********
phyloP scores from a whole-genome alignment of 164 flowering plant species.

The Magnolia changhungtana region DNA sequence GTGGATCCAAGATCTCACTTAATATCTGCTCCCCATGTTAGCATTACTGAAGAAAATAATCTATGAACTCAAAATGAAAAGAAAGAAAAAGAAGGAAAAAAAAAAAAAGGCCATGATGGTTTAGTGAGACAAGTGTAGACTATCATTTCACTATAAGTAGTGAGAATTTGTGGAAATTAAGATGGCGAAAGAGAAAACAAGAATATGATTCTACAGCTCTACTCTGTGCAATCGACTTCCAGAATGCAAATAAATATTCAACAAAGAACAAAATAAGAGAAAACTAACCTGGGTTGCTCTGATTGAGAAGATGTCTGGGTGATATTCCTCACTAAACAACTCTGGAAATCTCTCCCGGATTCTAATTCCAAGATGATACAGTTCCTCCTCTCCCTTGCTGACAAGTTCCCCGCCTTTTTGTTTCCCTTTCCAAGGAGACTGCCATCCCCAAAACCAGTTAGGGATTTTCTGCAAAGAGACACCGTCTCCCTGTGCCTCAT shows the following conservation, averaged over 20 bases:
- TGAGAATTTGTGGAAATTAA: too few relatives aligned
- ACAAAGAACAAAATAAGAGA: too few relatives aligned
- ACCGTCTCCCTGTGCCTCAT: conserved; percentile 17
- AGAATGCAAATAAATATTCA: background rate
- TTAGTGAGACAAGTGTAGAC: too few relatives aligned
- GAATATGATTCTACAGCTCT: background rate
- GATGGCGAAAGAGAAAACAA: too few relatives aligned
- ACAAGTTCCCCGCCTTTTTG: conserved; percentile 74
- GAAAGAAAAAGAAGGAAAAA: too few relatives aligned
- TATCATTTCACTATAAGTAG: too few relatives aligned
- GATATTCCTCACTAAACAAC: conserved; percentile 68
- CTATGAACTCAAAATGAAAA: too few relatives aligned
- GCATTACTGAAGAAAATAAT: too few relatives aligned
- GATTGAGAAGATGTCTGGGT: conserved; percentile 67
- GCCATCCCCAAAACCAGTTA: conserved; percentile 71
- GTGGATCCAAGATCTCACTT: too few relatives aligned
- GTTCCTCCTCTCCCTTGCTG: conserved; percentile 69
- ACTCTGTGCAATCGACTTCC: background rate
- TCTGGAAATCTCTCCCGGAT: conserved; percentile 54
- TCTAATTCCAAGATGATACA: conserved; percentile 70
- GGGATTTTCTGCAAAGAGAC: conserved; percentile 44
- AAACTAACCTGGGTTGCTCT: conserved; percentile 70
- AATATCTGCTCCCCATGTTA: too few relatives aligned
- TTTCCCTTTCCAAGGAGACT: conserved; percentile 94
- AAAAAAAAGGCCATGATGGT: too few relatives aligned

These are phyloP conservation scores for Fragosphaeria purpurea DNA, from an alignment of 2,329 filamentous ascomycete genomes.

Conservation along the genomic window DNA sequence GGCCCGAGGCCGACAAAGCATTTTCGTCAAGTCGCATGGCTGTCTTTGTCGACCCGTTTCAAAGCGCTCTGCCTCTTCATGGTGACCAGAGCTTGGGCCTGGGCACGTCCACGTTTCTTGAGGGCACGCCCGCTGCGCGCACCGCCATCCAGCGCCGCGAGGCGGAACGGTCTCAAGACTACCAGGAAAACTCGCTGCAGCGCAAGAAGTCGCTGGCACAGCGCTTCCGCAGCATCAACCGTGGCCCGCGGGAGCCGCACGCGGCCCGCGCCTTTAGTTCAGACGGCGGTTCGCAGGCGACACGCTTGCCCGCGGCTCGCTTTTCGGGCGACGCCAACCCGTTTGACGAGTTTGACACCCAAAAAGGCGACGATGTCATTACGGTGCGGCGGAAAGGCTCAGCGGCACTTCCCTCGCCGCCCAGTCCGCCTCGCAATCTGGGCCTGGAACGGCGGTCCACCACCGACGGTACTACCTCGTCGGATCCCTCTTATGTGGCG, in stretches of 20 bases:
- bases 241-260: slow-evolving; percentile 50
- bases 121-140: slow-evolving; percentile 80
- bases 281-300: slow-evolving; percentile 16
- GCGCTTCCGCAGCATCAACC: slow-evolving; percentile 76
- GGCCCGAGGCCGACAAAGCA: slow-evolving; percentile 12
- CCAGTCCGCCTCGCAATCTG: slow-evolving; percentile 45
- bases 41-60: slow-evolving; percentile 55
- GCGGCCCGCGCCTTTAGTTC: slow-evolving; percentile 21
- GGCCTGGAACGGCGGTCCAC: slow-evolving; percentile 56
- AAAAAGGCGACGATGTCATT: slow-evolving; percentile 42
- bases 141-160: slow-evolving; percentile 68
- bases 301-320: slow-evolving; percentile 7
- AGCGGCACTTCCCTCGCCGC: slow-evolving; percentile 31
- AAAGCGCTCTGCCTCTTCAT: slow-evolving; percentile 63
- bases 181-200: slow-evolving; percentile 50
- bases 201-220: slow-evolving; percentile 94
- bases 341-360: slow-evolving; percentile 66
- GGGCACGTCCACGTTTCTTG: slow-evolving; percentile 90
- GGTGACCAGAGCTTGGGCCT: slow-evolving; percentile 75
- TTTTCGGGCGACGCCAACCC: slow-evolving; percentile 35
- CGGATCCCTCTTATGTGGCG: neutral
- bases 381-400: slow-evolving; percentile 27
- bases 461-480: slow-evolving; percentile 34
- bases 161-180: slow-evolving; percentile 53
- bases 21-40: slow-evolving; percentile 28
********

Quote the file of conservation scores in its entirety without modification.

phyloP scores from a whole-genome alignment of 164 flowering plant species.

The Magnolia changhungtana region DNA sequence GTGGATCCAAGATCTCACTTAATATCTGCTCCCCATGTTAGCATTACTGAAGAAAATAATCTATGAACTCAAAATGAAAAGAAAGAAAAAGAAGGAAAAAAAAAAAAAGGCCATGATGGTTTAGTGAGACAAGTGTAGACTATCATTTCACTATAAGTAGTGAGAATTTGTGGAAATTAAGATGGCGAAAGAGAAAACAAGAATATGATTCTACAGCTCTACTCTGTGCAATCGACTTCCAGAATGCAAATAAATATTCAACAAAGAACAAAATAAGAGAAAACTAACCTGGGTTGCTCTGATTGAGAAGATGTCTGGGTGATATTCCTCACTAAACAACTCTGGAAATCTCTCCCGGATTCTAATTCCAAGATGATACAGTTCCTCCTCTCCCTTGCTGACAAGTTCCCCGCCTTTTTGTTTCCCTTTCCAAGGAGACTGCCATCCCCAAAACCAGTTAGGGATTTTCTGCAAAGAGACACCGTCTCCCTGTGCCTCAT shows the following conservation, averaged over 20 bases:
- TGAGAATTTGTGGAAATTAA: too few relatives aligned
- ACAAAGAACAAAATAAGAGA: too few relatives aligned
- ACCGTCTCCCTGTGCCTCAT: conserved; percentile 17
- AGAATGCAAATAAATATTCA: background rate
- TTAGTGAGACAAGTGTAGAC: too few relatives aligned
- GAATATGATTCTACAGCTCT: background rate
- GATGGCGAAAGAGAAAACAA: too few relatives aligned
- ACAAGTTCCCCGCCTTTTTG: conserved; percentile 74
- GAAAGAAAAAGAAGGAAAAA: too few relatives aligned
- TATCATTTCACTATAAGTAG: too few relatives aligned
- GATATTCCTCACTAAACAAC: conserved; percentile 68
- CTATGAACTCAAAATGAAAA: too few relatives aligned
- GCATTACTGAAGAAAATAAT: too few relatives aligned
- GATTGAGAAGATGTCTGGGT: conserved; percentile 67
- GCCATCCCCAAAACCAGTTA: conserved; percentile 71
- GTGGATCCAAGATCTCACTT: too few relatives aligned
- GTTCCTCCTCTCCCTTGCTG: conserved; percentile 69
- ACTCTGTGCAATCGACTTCC: background rate
- TCTGGAAATCTCTCCCGGAT: conserved; percentile 54
- TCTAATTCCAAGATGATACA: conserved; percentile 70
- GGGATTTTCTGCAAAGAGAC: conserved; percentile 44
- AAACTAACCTGGGTTGCTCT: conserved; percentile 70
- AATATCTGCTCCCCATGTTA: too few relatives aligned
- TTTCCCTTTCCAAGGAGACT: conserved; percentile 94
- AAAAAAAAGGCCATGATGGT: too few relatives aligned

These are phyloP conservation scores for Fragosphaeria purpurea DNA, from an alignment of 2,329 filamentous ascomycete genomes.

Conservation along the genomic window DNA sequence GGCCCGAGGCCGACAAAGCATTTTCGTCAAGTCGCATGGCTGTCTTTGTCGACCCGTTTCAAAGCGCTCTGCCTCTTCATGGTGACCAGAGCTTGGGCCTGGGCACGTCCACGTTTCTTGAGGGCACGCCCGCTGCGCGCACCGCCATCCAGCGCCGCGAGGCGGAACGGTCTCAAGACTACCAGGAAAACTCGCTGCAGCGCAAGAAGTCGCTGGCACAGCGCTTCCGCAGCATCAACCGTGGCCCGCGGGAGCCGCACGCGGCCCGCGCCTTTAGTTCAGACGGCGGTTCGCAGGCGACACGCTTGCCCGCGGCTCGCTTTTCGGGCGACGCCAACCCGTTTGACGAGTTTGACACCCAAAAAGGCGACGATGTCATTACGGTGCGGCGGAAAGGCTCAGCGGCACTTCCCTCGCCGCCCAGTCCGCCTCGCAATCTGGGCCTGGAACGGCGGTCCACCACCGACGGTACTACCTCGTCGGATCCCTCTTATGTGGCG, in stretches of 20 bases:
- bases 241-260: slow-evolving; percentile 50
- bases 121-140: slow-evolving; percentile 80
- bases 281-300: slow-evolving; percentile 16
- GCGCTTCCGCAGCATCAACC: slow-evolving; percentile 76
- GGCCCGAGGCCGACAAAGCA: slow-evolving; percentile 12
- CCAGTCCGCCTCGCAATCTG: slow-evolving; percentile 45
- bases 41-60: slow-evolving; percentile 55
- GCGGCCCGCGCCTTTAGTTC: slow-evolving; percentile 21
- GGCCTGGAACGGCGGTCCAC: slow-evolving; percentile 56
- AAAAAGGCGACGATGTCATT: slow-evolving; percentile 42
- bases 141-160: slow-evolving; percentile 68
- bases 301-320: slow-evolving; percentile 7
- AGCGGCACTTCCCTCGCCGC: slow-evolving; percentile 31
- AAAGCGCTCTGCCTCTTCAT: slow-evolving; percentile 63
- bases 181-200: slow-evolving; percentile 50
- bases 201-220: slow-evolving; percentile 94
- bases 341-360: slow-evolving; percentile 66
- GGGCACGTCCACGTTTCTTG: slow-evolving; percentile 90
- GGTGACCAGAGCTTGGGCCT: slow-evolving; percentile 75
- TTTTCGGGCGACGCCAACCC: slow-evolving; percentile 35
- CGGATCCCTCTTATGTGGCG: neutral
- bases 381-400: slow-evolving; percentile 27
- bases 461-480: slow-evolving; percentile 34
- bases 161-180: slow-evolving; percentile 53
- bases 21-40: slow-evolving; percentile 28